chrisk

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chrisk last won the day on July 4 2016

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About chrisk

  • Rank
    Won't Leave!
  • Birthday 12/31/1965

Profile Information

  • Gender
    Male
  • Location
    Austin TX
  • Interests
    Flying, Mountain Biking, Scuba diving.
  • Reg #
    N9821P
  • Model
    M20K (1981 231)
  1. King of the Netherlands could be your pilot if you fly KLM! How very cool. http://www.dailymail.co.uk/news/article-4516050/Head-clouds-Dutch-king-guest-pilot-21-years.html?ito=social-facebook Unfortunately, the closest I have come to flying a Dutch airline is InselAir. --An interesting experience. Just google "InselAir problems" or "InselAir safety".
  2. Good news! I might make this one.
  3. Where are you in Alaska? What kind of Mooney are you looking at? And what do you want to do with the plane? I'm not a CFI (or CFII), but Alaska is on my bucket list of trips. That said, I'm not sure I would want to take my plane into airports like PAGY or PAHN. The AFD has great statements like: APCH TO RWY 20 IN NARROW CANYON. DEPG RY 02 REQUIRES A HIGH PERFORMANCE CLIMB DUE TO TERRAIN. ARPT CONDITION NOT MONITORED, ARPT MAINT ON IREG BASIS, RECOMMEND VISUAL INSPECTION PRIOR TO USING. RCMD DALGT OPNS ONLY. RAMP IS UNEVEN WITH SOME HAZARDOUS FROST HEAVES. NARROW APCH FM NW, MTNS BOTH SIDES; TURBC ON NW APCH, BLUFF NW
  4. A beautiful day to fly to Galveston TX and visit my mother in law. The beauty of a Mooney is that this is only an afternoon, not an over night trip! Right above the clouds (mostly) on the way back.
  5. It looks like the aux fuel pump. On my 231, it originally came with a Dukes pump. --And someone bought the company that makes the replacement parts and overhauls became very expensive. That said, I found one place that would overhaul the pump for around $400. http://www.aeromotorsllc.com/aeromotorsllc Weldon also makes a PMA replacement pump that was around $800, which was cheaper than a Dukes overhaul from most places. Likely a better quality pump too.
  6. I still see a difference with your example. In your example, the family physician is attempting to treat a condition they are not familiar with. (i.e. holding themselves out to be competent for treating that particular condition) Extending this example to the basic medical requirement, it would be a statement from the family physician that he has no knowledge that an unusual heart rhythm could impact the safety of of someone operating an aircraft. --He is after all not a cardiologist or an expert in aviation medicine, and there are many folks that have minor changes in heart rythm that do not require medical treatment. And if he want to cover his butt, he might recommend, on the same form which the pilot retains for his records, that the patient should seek the advice of a competent cardiologist and aero-medical specialist..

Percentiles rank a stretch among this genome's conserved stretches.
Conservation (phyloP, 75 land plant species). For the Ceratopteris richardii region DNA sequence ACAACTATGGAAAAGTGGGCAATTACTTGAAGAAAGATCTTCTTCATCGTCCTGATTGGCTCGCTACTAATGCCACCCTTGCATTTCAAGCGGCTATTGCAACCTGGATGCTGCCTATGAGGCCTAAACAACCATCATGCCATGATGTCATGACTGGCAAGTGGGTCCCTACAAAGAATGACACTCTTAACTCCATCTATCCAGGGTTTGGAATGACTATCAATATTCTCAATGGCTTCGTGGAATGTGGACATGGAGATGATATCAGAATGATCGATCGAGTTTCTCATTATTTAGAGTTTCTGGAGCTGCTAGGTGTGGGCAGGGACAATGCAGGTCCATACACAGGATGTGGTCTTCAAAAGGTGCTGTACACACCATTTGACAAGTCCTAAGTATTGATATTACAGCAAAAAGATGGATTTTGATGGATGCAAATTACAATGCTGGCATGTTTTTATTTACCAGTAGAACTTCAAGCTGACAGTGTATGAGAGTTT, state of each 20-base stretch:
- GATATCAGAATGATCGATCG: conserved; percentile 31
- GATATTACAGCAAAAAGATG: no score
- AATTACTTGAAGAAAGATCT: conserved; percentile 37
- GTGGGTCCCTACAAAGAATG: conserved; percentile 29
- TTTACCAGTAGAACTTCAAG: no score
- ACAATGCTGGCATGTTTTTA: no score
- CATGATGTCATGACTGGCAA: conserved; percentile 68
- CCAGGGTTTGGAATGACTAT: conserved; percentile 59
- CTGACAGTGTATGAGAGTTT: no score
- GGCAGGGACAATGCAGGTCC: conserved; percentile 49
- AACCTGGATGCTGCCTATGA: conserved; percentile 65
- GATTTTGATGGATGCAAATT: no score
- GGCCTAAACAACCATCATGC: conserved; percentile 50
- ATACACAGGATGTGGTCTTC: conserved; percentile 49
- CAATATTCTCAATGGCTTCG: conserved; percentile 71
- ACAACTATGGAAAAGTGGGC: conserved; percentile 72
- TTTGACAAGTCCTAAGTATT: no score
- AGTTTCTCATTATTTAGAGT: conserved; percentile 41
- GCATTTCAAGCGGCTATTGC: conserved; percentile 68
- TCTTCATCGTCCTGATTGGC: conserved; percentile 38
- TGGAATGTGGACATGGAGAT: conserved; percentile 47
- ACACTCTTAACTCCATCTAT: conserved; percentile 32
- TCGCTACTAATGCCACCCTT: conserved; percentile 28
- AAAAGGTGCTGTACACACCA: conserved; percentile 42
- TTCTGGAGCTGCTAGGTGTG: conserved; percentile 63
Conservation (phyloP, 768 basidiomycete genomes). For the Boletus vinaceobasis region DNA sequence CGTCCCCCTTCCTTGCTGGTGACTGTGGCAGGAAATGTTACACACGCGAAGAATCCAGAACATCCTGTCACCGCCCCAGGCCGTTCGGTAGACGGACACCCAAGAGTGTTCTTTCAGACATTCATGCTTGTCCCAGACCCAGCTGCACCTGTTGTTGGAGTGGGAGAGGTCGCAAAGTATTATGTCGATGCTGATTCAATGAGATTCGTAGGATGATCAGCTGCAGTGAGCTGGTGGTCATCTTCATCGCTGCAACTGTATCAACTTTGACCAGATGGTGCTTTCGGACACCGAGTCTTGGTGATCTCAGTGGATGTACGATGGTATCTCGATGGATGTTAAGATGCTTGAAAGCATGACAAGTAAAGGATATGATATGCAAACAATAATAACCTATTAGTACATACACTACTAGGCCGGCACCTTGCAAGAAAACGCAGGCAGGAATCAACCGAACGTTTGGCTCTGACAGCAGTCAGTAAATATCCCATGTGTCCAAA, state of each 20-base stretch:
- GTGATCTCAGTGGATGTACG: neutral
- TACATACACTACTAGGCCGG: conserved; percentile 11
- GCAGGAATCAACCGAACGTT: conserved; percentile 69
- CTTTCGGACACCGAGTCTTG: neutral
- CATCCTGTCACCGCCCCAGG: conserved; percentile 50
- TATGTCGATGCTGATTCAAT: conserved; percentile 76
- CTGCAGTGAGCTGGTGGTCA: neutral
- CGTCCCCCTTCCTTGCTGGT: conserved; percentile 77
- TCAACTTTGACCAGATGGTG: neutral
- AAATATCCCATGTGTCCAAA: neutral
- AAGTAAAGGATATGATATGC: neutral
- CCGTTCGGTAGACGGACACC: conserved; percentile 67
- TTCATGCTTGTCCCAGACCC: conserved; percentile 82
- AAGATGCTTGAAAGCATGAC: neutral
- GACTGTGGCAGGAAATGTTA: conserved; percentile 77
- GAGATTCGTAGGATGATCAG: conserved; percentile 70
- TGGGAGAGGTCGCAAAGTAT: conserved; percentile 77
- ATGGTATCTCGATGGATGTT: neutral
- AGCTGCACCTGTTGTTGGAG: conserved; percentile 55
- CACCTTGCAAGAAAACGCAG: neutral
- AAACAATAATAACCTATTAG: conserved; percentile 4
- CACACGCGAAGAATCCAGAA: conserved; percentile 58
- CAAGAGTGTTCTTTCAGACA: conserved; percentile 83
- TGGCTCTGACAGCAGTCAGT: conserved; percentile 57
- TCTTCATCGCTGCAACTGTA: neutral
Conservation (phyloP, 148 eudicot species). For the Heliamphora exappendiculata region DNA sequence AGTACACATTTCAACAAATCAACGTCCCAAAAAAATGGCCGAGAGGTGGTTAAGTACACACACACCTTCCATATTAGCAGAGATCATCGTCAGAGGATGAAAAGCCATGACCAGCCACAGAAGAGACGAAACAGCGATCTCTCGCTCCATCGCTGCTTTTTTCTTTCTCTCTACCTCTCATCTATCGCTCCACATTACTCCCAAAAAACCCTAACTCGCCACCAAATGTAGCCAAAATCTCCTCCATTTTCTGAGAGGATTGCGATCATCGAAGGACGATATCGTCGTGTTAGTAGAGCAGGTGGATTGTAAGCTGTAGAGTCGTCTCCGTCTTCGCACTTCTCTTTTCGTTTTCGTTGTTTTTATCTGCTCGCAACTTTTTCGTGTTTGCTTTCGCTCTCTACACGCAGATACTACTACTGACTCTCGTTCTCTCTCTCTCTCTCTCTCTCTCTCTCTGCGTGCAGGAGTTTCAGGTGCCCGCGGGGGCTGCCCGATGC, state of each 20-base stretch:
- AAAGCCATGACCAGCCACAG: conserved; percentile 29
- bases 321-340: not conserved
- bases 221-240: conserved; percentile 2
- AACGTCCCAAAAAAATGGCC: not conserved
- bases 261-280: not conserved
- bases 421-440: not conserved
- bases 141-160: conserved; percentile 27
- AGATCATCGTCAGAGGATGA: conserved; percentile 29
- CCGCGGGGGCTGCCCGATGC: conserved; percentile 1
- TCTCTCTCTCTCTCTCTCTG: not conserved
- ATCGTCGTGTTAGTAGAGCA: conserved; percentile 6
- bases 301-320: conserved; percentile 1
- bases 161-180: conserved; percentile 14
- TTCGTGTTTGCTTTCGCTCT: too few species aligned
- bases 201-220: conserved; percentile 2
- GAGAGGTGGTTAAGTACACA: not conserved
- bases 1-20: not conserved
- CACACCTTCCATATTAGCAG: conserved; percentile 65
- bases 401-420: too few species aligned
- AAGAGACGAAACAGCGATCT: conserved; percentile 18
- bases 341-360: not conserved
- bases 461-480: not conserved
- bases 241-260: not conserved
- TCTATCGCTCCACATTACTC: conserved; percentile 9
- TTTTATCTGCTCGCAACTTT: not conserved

7. From personal experience, it was a work event, not a divorce lawyer, a few cups of coffee, and a traffic jam. I was referred to OKC. It took 3 visits to my regular doctors office and two letters from doctors stating I had no history of high blood pressure and that I had normal blood pressure on the 3 follow up visits. It took about a month to get a medical. Since then I have had two other medicals, no blood pressure medication, and passed with no issues. I'm also failing to understand the risk for the physician. The physician is stating: "I certify that I discussed all items on this checklist with the individual during my examination, discussed any medications the individual is taking that could interfere with their ability to safely operate an aircraft or motor vehicle, and performed an examination that included all of the items on this checklist. I certify that I am not aware of any medical condition that, as presently treated, could interfere with the individual's ability to safely operate an aircraft." The physician is not an expert in the operation of aircraft. And one could even argue he is not an expert in the operational requirements of a motor vehicle. The physician is stating the lack of awareness of a condition that could interfere with the operation of an aircraft. He is explicitly not stating the individual is medically certified to be free of a condition which could interfere with the individuals ability to safely operate an aircraft or motor vehicle. So, in this case, ignorance is bliss.